The Solicitors Regulation Authority (SRA) and Office of Fair Trading (OFT) have each pledged around £30,000 to support the Legal Services Board’s (LSB) research into the will-writing market, Legal Futures can reveal.
However, the Law Society has declined to contribute, citing concerns over the impact its involvement could have on how the impartiality of the research is viewed.
The LSB asked its consumer panel to investigate the case for regulating will-writers in September (see ). Both the LSB and the panel said original consumer research was needed to build a clear picture of what is currently happening in practice. It estimated this could cost £150,000.
The LSB announced it was committing £40,000 towards it but chief executive Chris Kenny said at the time that “we need to secure further financial support from partners who share our enthusiasm to make this happen – we do not have the budget to fund the research alone”.
After approaching various potential funders, the SRA and OFT have emerged as the LSB’s partners in this exercise.
Ashley Kovas, head of strategy at the SRA, said: “We know that many in the profession are concerned that they are required to operate to much higher standards than unregulated will-writers and share the belief that unregulated will-writing poses significant risks to consumers. Understanding whether this is the case will inform the debate about where the line should be drawn between regulated and unregulated activities. Collaboration with the Office of Fair Trading enables us to share the cost of the work, reducing the cost to the profession.”
An OFT spokesman added: “The OFT is supporting this research as we believe that the debate around whether will-writing should be regulated, and indeed whether markets should be regulated more generally, should be based on evidence of the problems that exist in a market, what is causing them, how effective current consumer protection is and whether it can be improved.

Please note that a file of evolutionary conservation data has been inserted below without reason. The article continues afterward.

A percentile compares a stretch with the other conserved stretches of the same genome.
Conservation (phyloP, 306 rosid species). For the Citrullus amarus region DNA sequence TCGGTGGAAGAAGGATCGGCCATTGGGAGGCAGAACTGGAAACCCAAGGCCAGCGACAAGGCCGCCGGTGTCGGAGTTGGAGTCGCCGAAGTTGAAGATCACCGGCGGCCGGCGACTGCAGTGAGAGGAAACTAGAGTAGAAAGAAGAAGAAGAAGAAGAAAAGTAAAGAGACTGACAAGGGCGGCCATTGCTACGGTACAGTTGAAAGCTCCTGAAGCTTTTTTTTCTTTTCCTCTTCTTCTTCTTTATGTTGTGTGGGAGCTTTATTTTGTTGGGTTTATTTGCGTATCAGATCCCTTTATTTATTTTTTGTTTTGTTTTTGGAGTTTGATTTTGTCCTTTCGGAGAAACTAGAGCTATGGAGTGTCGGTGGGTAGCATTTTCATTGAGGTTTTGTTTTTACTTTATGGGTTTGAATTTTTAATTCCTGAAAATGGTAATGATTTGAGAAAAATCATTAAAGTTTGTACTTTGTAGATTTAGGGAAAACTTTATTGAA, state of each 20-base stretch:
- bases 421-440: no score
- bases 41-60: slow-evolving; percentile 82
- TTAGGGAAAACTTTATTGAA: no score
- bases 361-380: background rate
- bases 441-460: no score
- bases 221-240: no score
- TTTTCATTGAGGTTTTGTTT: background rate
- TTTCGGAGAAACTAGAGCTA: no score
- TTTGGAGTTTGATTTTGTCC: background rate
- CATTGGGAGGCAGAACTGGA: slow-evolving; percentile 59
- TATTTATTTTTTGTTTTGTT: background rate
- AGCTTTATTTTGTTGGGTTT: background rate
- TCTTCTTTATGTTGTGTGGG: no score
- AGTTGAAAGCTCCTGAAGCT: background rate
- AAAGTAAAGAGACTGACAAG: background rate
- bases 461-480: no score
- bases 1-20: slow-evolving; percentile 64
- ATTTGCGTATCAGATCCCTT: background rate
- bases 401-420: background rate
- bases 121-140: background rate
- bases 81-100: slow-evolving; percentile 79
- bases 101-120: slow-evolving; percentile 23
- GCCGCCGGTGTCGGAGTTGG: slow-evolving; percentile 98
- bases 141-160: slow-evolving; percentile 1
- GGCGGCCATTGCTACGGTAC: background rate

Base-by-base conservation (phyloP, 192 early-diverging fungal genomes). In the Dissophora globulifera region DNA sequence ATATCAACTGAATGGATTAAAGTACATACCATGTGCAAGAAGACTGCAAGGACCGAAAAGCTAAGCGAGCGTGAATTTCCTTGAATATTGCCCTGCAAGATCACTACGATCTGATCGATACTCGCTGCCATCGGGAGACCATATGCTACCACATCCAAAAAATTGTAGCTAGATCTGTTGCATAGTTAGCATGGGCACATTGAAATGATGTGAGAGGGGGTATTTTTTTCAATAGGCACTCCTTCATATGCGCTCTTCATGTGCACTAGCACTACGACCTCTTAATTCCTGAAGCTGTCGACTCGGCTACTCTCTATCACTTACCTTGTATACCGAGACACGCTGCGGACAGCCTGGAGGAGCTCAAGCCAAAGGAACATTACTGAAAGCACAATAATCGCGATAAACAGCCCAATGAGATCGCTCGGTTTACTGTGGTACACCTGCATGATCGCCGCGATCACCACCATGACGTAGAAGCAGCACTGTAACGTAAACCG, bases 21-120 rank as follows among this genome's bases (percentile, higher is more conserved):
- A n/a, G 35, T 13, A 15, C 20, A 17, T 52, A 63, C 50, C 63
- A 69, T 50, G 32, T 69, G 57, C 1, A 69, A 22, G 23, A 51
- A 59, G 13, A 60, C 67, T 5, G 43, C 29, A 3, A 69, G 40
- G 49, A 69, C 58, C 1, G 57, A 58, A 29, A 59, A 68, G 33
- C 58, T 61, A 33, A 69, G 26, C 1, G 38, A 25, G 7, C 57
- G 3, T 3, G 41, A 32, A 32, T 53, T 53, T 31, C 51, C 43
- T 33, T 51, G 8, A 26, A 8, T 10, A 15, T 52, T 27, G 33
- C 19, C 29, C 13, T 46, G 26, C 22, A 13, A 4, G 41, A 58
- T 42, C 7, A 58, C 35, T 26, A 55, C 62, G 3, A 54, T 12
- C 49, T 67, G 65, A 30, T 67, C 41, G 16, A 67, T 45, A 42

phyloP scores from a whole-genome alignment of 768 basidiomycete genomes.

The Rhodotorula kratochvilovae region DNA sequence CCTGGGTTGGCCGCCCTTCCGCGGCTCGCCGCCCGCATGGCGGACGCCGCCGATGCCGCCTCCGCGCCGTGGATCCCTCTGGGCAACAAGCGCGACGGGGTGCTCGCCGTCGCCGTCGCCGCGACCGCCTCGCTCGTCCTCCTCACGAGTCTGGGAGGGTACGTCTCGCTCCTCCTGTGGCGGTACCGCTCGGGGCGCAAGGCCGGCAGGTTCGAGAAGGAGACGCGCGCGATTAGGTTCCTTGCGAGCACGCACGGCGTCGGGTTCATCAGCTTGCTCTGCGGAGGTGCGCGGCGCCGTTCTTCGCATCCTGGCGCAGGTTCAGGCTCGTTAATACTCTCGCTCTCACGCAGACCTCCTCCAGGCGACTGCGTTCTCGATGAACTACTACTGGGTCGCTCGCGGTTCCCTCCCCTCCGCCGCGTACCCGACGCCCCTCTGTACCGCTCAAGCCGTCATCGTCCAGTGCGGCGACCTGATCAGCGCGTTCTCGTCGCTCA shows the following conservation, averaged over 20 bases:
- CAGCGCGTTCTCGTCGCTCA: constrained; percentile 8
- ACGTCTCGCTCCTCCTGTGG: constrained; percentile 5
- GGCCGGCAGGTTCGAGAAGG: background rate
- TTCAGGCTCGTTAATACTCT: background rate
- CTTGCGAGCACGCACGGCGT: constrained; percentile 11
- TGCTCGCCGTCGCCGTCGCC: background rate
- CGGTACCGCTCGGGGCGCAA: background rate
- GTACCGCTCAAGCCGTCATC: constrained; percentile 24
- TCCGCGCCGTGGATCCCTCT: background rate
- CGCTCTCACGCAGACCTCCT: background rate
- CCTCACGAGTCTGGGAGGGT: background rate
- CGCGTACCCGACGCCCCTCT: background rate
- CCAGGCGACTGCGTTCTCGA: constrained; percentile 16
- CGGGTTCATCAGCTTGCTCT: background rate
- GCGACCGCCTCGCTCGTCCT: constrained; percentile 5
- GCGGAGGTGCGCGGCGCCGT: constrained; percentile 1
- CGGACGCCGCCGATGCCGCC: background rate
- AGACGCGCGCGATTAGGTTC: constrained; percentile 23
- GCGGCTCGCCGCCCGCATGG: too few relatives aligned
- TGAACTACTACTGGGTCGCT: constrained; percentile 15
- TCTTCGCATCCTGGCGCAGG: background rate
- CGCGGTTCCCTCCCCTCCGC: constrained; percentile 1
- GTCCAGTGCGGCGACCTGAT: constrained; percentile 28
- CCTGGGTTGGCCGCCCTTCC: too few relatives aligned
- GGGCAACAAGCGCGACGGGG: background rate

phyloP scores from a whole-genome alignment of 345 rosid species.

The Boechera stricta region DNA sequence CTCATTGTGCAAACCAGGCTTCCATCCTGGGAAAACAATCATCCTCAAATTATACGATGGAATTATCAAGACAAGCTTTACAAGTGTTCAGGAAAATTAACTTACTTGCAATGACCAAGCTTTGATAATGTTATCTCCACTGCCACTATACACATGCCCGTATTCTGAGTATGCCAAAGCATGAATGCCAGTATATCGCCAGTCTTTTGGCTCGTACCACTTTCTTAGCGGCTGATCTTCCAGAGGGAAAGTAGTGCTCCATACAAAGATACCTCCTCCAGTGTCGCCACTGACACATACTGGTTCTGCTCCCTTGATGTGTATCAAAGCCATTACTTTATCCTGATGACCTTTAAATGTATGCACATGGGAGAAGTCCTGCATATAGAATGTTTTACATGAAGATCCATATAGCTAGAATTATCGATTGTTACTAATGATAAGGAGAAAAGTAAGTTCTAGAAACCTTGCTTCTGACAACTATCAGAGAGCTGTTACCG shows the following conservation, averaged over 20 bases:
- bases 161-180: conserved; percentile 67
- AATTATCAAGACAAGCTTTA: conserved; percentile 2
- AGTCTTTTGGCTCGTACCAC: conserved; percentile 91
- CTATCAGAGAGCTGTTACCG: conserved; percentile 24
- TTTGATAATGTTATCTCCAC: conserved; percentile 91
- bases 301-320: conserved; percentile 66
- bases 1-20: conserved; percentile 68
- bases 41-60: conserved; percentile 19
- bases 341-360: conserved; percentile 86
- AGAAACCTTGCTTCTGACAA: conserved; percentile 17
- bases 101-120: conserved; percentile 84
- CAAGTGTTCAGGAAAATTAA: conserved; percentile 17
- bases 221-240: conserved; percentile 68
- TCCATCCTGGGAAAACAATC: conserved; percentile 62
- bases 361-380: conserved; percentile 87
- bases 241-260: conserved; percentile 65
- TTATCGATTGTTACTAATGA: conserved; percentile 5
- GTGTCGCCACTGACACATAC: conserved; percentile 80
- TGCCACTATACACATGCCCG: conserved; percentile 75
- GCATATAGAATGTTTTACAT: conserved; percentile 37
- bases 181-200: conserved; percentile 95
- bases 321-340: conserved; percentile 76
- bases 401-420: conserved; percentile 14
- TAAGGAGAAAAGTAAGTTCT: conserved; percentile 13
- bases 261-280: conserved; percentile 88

“This approach is consistent with the OFT’s prioritisation principles of conducting work that can inform other sectors of the economy, for example by considering when to regulate, and our desire to get value for money for the taxpayer by working collaboratively with other agencies.”
The research project is now out for tender and so the precise cost, and therefore the exact contribution from each party, is as yet unknown.
Law Society chief executive Des Hudson said it declined to contribute directly to the funding of the research because a substantial voluntary payment “could have exposed both the LSB and the society to criticism in relation to the independence of the research, particularly if the research appears favourable to the society’s well-known position. The society did, however, confirm that it would do all it could to help the LSB identify the best possible information about the abuses and poor practices which are rife amongst unqualified will writers”.